B.D. Harrington is a singer-songwriter, filmmaker and painter with an obscure past (well, obscure in the sense that I can’t tell you much about him). He was born in Ireland then raised in Toronto, Canada – where he spends much of his time these days. He released his first album, The Kid Strays, in 2009, and this was followed four years later by Regarding The Shortness Of Your Breath; although they appeared on a small French label, both albums received a surprising amount of critical praise, and led to his gaining a considerable following in France, while he’s not hitherto penetrated the radar here in the UK as far as I know.
I’d like to think that Harrington’s third album, The Diver’s Curse, will change that, for it’s certainly a compelling collection of songs that exudes a bittersweet melancholy to offset the often quite desperate nature of his lyrics. The overall tone of his music is sombre, yet not necessarily gloomy – although the name most called to mind as an obvious influence will for many listeners be Leonard Cohen. However, the portentously significant aspect of his writing is arguably less prominent than the feel of introspectiveness and soul-searching more commonly associated with the likes of Will Oldham. Although they deploy taut poetic imagery (and even quote from existing poetical works on occasion), Harrington’s songs may also seem less tightly focused, more sprawling in the diversity of their imagery, almost as if their very allusiveness (and a certain elusiveness) is all that is required to take the listener along with their message or argument. Their almost exclusively slow pulse and ostensibly suffocating or dragging pace suits his drawling delivery and his personal brand of hushed intimacy, and musical settings are both supremely sparse and perversely rich.
We’re told that Harrington intended this new collection as a stripped-down vox-and-guitar set, but during its production decided to go back into the studio and rework the songs with a three-piece backing band comprising Adam Richens (guitar), Kel McKeown (drums) and Tom Goldsmith (bass), whose contribution is admirably unobtrusive. Harrington also employs very occasional – and equally unobtrusive – embellishments from piano, organ, cello, mandolin, violin, flute and cajon. Perhaps the richest song on the album in terms of poetic expression and musical conciseness is Contamana, but even the bleaker Black Waters possesses an electrifying, if mournful beauty. Throughout the album, Harrington’s lyrics tend to give voice to humanity’s familiar life-cycles of experience, regret and acceptance that lead back to reassessed experience and eventually renewal, as the present meets up with, and is necessarily informed by, the past. Musically too, Harrington’s reference-points and influences are unashamedly evoked yet not forced down our ears – for instance shades of Lou Reed (and perhaps Doug Hoekstra) on Boxers Hit Harder, Neil Young on Apple Cart, and (especially) early Leonard Cohen on the rippling, intense, spine-tinglingly pared-down One Match Left (for me the disc’s standout cut). The album’s one cover – the tender Andrew Sweeny song In Your Arms – fits in snugly with Harrington’s originals, and sports a lovely backing vocal from Barzin’s Suzanne Hancock.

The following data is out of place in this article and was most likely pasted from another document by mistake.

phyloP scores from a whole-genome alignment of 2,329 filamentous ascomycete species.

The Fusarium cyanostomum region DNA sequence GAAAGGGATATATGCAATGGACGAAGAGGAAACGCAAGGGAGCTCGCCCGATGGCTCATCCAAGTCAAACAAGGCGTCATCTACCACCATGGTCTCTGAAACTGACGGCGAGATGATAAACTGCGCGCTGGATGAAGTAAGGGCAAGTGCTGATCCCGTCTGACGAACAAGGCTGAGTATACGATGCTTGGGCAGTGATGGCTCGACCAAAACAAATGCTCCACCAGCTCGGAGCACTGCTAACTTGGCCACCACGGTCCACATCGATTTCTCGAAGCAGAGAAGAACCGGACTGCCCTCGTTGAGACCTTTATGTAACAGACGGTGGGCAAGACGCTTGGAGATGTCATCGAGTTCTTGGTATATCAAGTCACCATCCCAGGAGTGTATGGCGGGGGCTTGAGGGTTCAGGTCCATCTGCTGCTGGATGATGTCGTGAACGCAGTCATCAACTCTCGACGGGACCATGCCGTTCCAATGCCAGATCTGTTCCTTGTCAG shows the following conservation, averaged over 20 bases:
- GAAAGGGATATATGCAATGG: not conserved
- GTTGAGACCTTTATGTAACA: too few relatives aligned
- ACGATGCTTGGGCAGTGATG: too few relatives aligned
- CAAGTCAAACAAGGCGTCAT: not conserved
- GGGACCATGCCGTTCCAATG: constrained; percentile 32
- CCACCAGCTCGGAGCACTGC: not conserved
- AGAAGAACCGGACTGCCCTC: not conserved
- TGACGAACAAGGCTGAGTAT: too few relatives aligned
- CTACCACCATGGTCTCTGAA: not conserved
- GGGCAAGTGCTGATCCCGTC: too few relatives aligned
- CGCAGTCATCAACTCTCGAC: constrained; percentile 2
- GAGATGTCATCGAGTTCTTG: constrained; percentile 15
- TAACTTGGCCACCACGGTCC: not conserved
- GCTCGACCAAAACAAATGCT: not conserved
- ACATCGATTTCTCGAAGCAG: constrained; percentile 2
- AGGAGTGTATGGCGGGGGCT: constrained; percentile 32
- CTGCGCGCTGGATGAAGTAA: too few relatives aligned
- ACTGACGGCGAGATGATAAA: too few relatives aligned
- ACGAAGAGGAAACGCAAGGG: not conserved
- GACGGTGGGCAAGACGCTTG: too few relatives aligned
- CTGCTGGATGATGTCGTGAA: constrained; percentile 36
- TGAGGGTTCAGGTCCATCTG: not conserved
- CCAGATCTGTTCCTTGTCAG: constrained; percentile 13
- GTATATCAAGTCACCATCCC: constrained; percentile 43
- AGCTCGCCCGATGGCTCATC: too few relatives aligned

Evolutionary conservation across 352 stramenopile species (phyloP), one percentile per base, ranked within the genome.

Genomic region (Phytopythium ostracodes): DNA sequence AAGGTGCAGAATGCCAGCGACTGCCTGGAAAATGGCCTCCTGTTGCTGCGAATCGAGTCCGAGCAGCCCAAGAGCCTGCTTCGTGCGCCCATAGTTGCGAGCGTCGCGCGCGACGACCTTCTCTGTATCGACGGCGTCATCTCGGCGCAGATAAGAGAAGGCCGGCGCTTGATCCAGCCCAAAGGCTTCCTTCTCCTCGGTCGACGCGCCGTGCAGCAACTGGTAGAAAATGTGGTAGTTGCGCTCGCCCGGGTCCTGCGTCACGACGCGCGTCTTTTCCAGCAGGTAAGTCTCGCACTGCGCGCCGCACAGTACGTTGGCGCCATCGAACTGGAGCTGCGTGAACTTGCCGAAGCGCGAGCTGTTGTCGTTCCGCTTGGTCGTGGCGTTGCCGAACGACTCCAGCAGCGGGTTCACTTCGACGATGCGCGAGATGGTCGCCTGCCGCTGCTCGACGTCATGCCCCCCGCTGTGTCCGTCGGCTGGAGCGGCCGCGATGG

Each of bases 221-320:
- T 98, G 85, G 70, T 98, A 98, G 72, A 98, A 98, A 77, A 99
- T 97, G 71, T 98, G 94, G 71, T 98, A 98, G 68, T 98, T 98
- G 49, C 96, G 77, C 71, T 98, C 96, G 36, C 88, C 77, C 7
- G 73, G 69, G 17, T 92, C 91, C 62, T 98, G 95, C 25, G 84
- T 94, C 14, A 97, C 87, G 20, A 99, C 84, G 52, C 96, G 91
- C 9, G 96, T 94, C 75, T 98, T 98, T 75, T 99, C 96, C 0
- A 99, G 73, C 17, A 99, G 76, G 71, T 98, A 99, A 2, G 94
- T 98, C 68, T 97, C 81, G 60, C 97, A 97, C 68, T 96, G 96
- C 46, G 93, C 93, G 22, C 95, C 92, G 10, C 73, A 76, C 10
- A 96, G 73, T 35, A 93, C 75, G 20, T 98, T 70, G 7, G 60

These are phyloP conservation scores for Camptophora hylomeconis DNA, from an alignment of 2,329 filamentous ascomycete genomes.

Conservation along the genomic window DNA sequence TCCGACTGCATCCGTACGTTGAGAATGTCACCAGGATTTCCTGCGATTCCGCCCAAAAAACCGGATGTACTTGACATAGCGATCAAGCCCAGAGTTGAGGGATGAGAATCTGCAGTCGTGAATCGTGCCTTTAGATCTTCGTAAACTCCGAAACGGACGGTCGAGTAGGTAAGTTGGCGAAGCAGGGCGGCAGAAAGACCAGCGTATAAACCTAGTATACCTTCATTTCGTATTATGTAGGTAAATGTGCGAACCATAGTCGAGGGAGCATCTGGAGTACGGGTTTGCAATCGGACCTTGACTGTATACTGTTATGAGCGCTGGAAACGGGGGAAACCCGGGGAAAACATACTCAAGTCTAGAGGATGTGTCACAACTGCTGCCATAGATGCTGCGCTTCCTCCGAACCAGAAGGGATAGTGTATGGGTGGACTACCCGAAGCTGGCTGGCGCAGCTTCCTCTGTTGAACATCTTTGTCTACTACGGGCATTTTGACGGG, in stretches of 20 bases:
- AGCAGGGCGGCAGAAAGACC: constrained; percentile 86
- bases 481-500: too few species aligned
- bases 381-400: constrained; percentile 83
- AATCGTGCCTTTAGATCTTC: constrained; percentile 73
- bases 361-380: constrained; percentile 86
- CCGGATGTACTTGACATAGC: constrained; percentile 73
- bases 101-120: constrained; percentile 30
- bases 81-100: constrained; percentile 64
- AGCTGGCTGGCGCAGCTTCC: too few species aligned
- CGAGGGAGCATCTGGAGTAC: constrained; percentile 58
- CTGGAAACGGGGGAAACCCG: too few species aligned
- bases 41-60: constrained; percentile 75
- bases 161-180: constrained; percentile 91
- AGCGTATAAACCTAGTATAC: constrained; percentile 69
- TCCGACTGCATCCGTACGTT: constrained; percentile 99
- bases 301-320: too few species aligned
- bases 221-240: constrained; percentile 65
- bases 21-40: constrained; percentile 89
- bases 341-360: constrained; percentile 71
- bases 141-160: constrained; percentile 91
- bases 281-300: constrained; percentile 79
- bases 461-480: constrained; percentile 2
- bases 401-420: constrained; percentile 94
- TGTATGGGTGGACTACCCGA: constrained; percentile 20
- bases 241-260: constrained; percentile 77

Harrington’s music packs a considerable, and quite heady, emotional charge, very much in spite of its superficial impression of languid poise and its consistently lazy tempos that threaten to impose sleepiness; The Diver’s Curse certainly repays your very closest attention, and its meditative, insightful poetic inventions are destined to haunt you for a long time.
The Diver’s Curse is out now via Microcultures
Order via Bandcamp here: microcultures.bandcamp.com/album/the-divers-curse